More than $42 billion was pumped into the foodservice and accommodation industries via the Paycheck Protection Program, according to data released by the Small Business Administration Monday.
That accounted for just over 8% of the nearly $521.5 billion approved so far under the program, which is comprised of federal loans that can be forgiven if specific criteria are met — particularly that most of the funds be used to retain or rehire workers during a specific period of time.
The data lists the borrowers of all loans of $150,000 or more, including more than 44,000 that went to full-service and limited-service restaurants. Most of those foodservice loans, more than 31,000, were in the $150,00-$350,000 range. Another 10,000 were in the $350,000-$1 million range. Some 1,900 were in the $1 million to $2 million range. A total of 980 companies got loans of between $2 million and $5 million, and 349 got loans of between $5 million and $10 million.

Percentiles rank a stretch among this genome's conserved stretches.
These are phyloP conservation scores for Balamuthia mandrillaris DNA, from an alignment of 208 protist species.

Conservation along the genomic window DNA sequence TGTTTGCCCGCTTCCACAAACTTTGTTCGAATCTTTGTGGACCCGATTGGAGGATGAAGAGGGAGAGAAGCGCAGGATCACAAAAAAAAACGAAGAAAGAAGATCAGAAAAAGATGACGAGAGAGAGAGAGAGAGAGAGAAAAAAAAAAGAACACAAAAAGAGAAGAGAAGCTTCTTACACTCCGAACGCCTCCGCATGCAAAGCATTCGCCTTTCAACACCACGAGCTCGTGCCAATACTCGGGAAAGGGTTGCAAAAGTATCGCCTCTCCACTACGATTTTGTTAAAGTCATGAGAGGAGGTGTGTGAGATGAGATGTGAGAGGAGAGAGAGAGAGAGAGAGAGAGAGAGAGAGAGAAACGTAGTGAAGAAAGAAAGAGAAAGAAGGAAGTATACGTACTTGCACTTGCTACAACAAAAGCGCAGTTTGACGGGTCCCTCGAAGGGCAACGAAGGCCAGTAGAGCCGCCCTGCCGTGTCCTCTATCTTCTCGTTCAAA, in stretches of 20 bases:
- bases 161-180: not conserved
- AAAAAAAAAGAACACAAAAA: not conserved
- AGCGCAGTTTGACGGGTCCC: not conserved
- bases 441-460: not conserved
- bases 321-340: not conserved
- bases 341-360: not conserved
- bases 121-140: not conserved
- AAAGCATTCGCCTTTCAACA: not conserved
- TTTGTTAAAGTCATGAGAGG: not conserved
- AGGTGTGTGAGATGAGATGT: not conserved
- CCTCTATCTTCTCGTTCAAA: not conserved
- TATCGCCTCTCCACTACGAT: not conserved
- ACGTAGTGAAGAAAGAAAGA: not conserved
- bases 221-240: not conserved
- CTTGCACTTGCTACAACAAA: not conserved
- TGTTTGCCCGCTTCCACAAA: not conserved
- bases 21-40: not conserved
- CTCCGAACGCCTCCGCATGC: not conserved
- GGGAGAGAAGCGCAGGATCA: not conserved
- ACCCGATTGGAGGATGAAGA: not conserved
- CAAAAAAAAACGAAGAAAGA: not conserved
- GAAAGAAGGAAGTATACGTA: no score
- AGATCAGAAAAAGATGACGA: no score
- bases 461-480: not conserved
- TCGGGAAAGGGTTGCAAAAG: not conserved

The National Restaurant Association’s executive vice president for public affairs, Sean Kennedy, said the data would be helpful in understanding future needs for restaurants.
“Today’s release of Paycheck Protection Program loan data provides important insight into the program’s success,” he said in a statement on Monday. “We urge federal policymakers to dive into it to determine how best to devise support for small businesses like restaurants that are clearly on the ropes. Countless restaurants across the country used a PPP loan to keep their employees on the payroll even while shuttered, but they are emerging from the program with challenges that have only grown in scope. For many, this uncertainty will linger until a vaccine is available. The PPP has been a bridge for many during the shutdown, but the restaurant industry is still looking at months of starts and stops to find a new normal in business operations. We encourage Congress and the Administration to consider bipartisan options to support the industry’s recovery.”
Many of the recipients of the largest loans are big chain restaurant groups and multiunit franchisees, who have used the funding to retain their staff and reopen dining rooms. Dunkin' Brands Inc. CEO David Hoffmann, for example, has long credited the PPP program for helping the all-franchised company manage the crisis.